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Finger Lakes' Harvest Sour Cherry Shrub 8oz

Finger Lakes' Harvest Sour Cherry Shrub 8oz

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Ingredients:whole sour cherries, organic apple cider vinegar, organic large crystal cane sugar & water

vegan · gluten free  · non GMO

Sour or tart cherries, used colloquially in the upstate as ‘sour’ cherries and ‘tart’ from downstate.  We don’t know why. Montmorency is our variety, grown in Wolcott NY. Processed only when fully ripe.  Montmorency is a cherry of French origin that arrived in NYS in the late 1890’s and in Michigan 10 years later.  

Tart cherry shrub….infinite uses with vodka, rum, light spirits, wine, water flavor  etc,  All to taste. We have, on good account, that many folks like to sip it straight or as a cordial. Blends well with other shrubs.  We have used it as a drizzle on pie, toast, and fresh fruit. Sour cherries were available in colonial days, and their shrubs were used as soaks on staling bread.  Drop some shrub or tonics into sparkling or mineral water… such a simple, dry refreshing treat.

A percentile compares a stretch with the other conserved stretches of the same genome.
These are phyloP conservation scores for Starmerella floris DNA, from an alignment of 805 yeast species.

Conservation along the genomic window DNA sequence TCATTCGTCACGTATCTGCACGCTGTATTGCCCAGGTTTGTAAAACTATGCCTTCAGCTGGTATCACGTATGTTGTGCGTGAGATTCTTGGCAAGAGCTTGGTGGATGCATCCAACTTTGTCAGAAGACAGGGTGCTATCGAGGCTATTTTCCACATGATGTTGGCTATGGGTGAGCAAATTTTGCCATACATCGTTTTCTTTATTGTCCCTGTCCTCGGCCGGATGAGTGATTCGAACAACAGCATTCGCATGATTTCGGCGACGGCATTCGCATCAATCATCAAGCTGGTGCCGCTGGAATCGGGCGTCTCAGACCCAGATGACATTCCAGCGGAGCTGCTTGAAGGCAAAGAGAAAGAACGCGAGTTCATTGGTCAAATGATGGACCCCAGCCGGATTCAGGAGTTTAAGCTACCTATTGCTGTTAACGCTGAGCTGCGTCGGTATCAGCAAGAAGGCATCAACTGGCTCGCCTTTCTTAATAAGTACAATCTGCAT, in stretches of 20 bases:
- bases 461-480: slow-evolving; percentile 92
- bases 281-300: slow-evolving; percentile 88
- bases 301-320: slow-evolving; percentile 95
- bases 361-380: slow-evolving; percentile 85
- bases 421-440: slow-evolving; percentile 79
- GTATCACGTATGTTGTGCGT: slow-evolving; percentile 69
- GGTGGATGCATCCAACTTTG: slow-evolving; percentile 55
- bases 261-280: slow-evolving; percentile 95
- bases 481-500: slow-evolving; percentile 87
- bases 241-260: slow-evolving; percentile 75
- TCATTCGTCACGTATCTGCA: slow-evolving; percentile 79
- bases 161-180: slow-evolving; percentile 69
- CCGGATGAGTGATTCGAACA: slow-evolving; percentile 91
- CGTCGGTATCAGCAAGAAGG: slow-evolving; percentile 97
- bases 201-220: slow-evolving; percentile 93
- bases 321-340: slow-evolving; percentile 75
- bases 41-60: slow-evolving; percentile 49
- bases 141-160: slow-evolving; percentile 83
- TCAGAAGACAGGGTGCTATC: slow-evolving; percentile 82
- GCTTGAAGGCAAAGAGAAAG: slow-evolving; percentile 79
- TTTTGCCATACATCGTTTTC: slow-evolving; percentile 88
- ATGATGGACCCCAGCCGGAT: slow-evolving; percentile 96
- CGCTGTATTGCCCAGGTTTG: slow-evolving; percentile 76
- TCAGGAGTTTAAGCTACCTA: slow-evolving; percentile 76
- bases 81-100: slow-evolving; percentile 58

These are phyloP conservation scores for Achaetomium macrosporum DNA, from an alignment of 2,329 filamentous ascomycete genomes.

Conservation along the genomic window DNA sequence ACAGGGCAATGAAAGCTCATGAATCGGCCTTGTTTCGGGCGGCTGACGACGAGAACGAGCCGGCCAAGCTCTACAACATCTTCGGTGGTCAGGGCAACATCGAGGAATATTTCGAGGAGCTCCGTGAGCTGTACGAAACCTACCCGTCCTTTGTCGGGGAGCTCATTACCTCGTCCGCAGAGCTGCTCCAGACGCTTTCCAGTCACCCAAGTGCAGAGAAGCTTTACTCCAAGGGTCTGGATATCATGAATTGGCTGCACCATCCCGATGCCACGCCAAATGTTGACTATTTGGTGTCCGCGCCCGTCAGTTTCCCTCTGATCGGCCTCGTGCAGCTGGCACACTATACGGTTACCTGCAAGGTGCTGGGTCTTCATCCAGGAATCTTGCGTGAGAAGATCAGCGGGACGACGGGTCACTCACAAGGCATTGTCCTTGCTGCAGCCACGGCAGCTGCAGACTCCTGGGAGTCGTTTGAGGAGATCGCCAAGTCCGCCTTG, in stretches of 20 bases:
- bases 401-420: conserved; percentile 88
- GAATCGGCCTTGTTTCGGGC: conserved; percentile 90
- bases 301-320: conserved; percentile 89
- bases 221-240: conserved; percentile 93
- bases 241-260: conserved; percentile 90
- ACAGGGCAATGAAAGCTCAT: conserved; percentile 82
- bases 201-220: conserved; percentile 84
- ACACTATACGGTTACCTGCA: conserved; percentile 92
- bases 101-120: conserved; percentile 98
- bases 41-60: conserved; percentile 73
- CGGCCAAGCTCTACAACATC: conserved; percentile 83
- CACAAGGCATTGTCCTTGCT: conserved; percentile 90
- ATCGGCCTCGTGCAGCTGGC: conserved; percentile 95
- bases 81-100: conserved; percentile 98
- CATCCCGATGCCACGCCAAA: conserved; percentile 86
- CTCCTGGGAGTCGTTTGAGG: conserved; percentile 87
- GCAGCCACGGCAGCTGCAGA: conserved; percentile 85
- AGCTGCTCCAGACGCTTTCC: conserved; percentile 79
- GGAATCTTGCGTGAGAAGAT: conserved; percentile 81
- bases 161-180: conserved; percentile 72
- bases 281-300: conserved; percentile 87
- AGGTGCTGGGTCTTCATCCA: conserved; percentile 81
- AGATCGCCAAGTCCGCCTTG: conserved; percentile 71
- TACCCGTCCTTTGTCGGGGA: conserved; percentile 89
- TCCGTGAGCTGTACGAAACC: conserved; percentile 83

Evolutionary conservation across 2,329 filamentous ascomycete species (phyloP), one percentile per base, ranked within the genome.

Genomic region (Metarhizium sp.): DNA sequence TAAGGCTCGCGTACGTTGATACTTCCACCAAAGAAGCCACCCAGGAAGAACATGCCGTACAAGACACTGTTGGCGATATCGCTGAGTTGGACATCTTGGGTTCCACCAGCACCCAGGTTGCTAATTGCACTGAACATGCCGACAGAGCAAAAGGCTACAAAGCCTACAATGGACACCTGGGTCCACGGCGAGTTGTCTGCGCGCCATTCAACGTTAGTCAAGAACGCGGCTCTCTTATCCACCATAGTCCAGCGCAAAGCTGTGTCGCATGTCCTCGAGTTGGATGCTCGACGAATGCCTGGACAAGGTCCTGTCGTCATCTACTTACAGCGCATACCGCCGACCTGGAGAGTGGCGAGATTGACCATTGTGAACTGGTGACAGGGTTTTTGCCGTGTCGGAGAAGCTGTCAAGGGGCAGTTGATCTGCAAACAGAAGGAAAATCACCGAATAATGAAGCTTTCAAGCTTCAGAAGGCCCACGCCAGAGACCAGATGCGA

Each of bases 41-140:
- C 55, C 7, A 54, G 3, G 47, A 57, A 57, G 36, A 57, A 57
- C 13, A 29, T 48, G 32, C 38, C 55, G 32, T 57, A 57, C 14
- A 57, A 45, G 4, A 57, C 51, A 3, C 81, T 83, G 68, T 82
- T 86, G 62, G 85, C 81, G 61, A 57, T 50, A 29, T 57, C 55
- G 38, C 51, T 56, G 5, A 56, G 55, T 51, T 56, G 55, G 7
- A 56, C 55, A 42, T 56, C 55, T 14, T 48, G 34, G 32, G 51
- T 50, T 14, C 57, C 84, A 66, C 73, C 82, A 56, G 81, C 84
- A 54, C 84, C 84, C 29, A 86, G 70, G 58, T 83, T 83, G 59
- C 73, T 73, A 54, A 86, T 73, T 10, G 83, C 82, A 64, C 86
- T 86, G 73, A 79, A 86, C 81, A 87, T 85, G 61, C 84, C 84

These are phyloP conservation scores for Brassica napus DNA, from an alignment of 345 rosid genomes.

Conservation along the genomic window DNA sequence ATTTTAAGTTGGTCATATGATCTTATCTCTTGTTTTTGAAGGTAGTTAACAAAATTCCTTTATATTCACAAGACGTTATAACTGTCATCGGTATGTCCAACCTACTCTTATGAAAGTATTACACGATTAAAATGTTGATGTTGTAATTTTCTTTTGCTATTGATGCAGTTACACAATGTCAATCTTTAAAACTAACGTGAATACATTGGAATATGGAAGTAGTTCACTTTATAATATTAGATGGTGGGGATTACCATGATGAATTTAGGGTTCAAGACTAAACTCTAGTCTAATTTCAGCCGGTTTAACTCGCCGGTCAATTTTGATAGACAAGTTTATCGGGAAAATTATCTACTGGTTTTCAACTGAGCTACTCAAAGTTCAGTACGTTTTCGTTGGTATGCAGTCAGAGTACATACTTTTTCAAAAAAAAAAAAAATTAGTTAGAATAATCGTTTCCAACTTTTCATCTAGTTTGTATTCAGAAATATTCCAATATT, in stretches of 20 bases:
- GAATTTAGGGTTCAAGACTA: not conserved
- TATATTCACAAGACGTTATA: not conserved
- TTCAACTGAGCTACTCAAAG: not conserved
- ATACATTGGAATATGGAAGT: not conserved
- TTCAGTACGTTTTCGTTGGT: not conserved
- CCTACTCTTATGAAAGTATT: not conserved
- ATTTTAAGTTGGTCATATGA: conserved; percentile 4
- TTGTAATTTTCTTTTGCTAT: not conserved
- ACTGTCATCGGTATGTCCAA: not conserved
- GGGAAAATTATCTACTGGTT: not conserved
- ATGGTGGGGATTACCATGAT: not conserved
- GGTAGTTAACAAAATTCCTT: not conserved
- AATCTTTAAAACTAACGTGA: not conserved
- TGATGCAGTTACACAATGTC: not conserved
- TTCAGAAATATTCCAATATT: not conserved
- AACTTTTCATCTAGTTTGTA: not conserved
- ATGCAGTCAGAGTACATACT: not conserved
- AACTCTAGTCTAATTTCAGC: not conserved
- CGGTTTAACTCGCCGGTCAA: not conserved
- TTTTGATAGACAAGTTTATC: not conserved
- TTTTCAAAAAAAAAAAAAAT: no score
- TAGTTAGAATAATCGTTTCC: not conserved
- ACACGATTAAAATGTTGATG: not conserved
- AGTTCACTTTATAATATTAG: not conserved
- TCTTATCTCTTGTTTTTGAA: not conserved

Our shrubs are made from fruit, sugar, apple cider vinegar and in one case, spices. Shrubs can be enjoyed straight, or used as a base for exquisite cocktails, gourmet soda, dressings, and inspirational components in entrees and sides.

One of the most common questions we get are relate to how to use shrub and what the difference is between our shrubs and tonics. Our tonics are simply fruit shrubs made with no organic large crystal cane sugar and a little more ACV. They are aged, but only for a month or so.  Tonics are meant to be drunk with liquids, esp water for full absorption.  However some of our more adventurous customers are using them like shrubs, and loving it.  Here are some ideas:

  • 2 tablespoons in 8 oz of water
  • teaspoon of tonics in mineral or tonic water over ice.
  • measure 1/2 ounce,  hold on tongue for 10 seconds, shoot it, follow with water.
  • freeze cubes, drop in tumbler with tonic water for slow uptake
  • meat cleanse: rub over meats before cooking.

Shrubs and their derivatives have been used for centuries to preserve flavor and nutrients. Arguably the reason shrubs became widespread in early England and colonial America was because of its use as a masking agent. When water went fetid or beer went sour, shrubs rescued them by erasing the unpleasant sour and rancid taste, and replacing it with a known fruit flavor.  The same was true for early rum whiskey and wine, which did the same thing.